At a time when the public is saturated with dance via music videos, TV and film, Garry Stewart and the Australian Dance Theatre (ADT) are asking us to take a step back and ask “what is dance?”
Encouraging his band of young choreographers and dancers to take this question and look at it from every angle Stewart has produced some outstanding pieces for the 2010 edition of Ignition, “But Is It Really Dance?” Put simply, this is fantastic. You couldn’t ask for more from a theme which encourages the choreographers to go beyond rhythmic movement and consider every act – whether as simple as walking and talking – a form of dance.
With six performances all glaringly different, it’s great to see such wide interpretation of the theme. Stewart himself highlights the absurdity of conceptualising a performance in ‘The Universe of No-Body’. ‘Scrap’ and ‘Be That As It May’ are also two highlights; the former uses violent and abrupt movement and sound to convey itself with bodies being literally flung across stage, whilst the latter (choreographed by and starring the talented Tara Soh and Kyle Page) sees frenetic chaos intertwined with fluid and constant movement and emotion. There is partial nudity involved with one performance, but in a tasteful and restrictive manner.
For those that fear this is too conceptual, don’t. This is highly entertaining and a terrific way to bridge the dance you see everyday with the amazing ideas on movement that are being pushed in the industry. Proving we don’t need TV to showcase the amazing young talent we have in this country, if you don’t catch Ignition this year, book it in the diary for every year after now.
Kryztoff Rating 4K
Clearly one of the most successful exhibitions at this year’s SALA is that of returned local girl, Kirsty Shadiac and her most engaging images of children sharing moments of pleasure. Located at the quaint Tin Cat Cafe, the use of broad brushed white backdrops to the animated actions of the children simply but effectively captures them alone, in their own world, possessed only by their own thoughts and oblivious to what else is around them. And Kirsty has captured all manner of these moments, fiddling with fruit, hiding in boxes, playing hop scotch, in the boughs of a tree, fishing in a stream. All not only portray the innocence of that age but at the very least contentment and often rapturous joy of those moments.
Laughter, six children revelling in the world around them on a summer’s day encapsulates all the key features of the exhibition and is a standout work.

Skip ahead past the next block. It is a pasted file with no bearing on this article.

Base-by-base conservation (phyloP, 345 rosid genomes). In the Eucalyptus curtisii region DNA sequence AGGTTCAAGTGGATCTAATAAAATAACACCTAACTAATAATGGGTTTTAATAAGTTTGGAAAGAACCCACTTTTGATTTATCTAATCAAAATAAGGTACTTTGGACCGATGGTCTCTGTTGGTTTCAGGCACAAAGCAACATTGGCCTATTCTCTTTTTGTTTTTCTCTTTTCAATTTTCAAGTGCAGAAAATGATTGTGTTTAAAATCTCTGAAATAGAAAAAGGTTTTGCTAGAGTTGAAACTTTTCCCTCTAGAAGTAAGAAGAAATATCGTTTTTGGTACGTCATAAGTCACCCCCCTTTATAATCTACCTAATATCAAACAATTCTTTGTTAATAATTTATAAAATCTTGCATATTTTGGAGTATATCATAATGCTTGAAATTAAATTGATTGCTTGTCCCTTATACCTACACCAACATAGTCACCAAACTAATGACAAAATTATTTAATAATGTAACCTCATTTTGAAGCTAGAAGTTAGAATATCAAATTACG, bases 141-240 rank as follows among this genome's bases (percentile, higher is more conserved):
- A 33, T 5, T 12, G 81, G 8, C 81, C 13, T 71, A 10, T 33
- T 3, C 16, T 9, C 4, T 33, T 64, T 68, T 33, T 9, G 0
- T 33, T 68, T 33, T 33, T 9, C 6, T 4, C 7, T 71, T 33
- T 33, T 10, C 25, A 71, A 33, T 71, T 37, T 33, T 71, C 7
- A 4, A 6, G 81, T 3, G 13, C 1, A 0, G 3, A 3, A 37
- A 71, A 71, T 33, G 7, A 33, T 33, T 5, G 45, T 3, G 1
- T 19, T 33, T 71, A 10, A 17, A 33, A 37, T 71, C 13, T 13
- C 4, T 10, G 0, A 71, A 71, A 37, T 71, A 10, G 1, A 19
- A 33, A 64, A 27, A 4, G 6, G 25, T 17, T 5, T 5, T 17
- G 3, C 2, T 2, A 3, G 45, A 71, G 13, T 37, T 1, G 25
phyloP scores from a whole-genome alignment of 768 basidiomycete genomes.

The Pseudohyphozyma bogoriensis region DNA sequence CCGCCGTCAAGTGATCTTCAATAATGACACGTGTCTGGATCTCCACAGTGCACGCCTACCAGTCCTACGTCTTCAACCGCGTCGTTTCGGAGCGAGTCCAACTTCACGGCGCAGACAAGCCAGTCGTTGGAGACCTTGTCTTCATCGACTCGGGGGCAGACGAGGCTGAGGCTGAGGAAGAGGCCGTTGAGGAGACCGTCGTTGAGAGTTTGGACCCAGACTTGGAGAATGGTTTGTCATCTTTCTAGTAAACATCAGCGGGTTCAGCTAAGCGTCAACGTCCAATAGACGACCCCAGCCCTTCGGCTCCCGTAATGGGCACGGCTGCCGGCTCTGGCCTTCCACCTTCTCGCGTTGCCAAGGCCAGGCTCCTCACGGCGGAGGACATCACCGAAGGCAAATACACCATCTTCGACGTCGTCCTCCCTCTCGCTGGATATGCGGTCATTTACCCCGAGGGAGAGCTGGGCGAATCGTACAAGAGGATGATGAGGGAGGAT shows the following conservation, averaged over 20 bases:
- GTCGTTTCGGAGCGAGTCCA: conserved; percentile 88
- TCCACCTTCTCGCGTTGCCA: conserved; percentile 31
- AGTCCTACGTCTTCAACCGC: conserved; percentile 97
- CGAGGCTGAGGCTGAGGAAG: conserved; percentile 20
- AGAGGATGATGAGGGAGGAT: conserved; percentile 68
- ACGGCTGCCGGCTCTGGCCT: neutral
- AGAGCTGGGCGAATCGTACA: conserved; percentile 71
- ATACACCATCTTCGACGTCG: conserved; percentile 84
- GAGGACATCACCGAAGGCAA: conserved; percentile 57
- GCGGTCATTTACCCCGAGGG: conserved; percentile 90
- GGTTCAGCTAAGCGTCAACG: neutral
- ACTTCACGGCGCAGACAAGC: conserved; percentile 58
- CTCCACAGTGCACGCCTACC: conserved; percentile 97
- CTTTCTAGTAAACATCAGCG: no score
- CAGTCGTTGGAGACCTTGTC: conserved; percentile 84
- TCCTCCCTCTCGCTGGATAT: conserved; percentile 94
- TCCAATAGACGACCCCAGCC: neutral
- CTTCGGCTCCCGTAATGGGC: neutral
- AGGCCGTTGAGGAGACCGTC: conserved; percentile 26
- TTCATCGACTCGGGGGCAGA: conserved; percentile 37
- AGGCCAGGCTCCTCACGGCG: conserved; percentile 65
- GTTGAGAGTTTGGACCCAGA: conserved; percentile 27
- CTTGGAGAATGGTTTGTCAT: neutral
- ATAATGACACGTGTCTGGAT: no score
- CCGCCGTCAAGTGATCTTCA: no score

Her style is also unique in other respects – the black outlines to the motifs, the drips let loose to develop visual balance – and her smaller water colours also amply capture the mood of shady summer afternoons, such as her three part Little Red Boat series, displaying skills in an alternate form but without loss of impact.
Rather than being potentially criticised for attempting to cash in on images of children for starry eyed parents, Kirsty comes from a background of having worked with children professionally both in Sydney and locally, including those with disabilities, cancer and general sickness in all manner of institutions. That none of her paintings carry any shred of darkness inherent in those conditions is a tribute to her work and the children she has worked with.
Kryztoff Rating 4.5K
In the second part of their interview with Kryztoff TV, Caitlin Stasey and Deniz Akdeniz talk about the impact of Tomorrow, When The War Began on them personally and the potential for their careers.
Reviewed By Lucy Campbell
When American pulp fiction journalist Juliette (Patricia Clarkson) travels to Cairo to meet her UN jetbug husband Mark (virtually-no-screen-time Tom McCamus) she ends up stranded in the city with Mark’s friend and local, Tareq (Alexander Siddig). Of course, Juliette and Tareq grow close through a mutual loneliness and embark on an emotional affair. And all in all, it’s a terribly dull film that plods along with lingering gazes, conversations and scenery, and garners the rather dubious title of the dullest opening ten minutes in film.
Patricia Clarkson’s notorious monotone and ‘subtle gazes of love’ (that in the real world would make you think she was either a couple of bob short of a dollar or taking the mickey) make the film feel like it is literally in slow motion, and Juliette and Tareq’s love affair has no spark, no tension, little humour and is ultimately unsatisfying. Neither the main characters have any charm that sets them apart from a cliche: the lonely Westerner meets handsome Easterner in a series of long conversations resulting in wan gazes into the middle distance.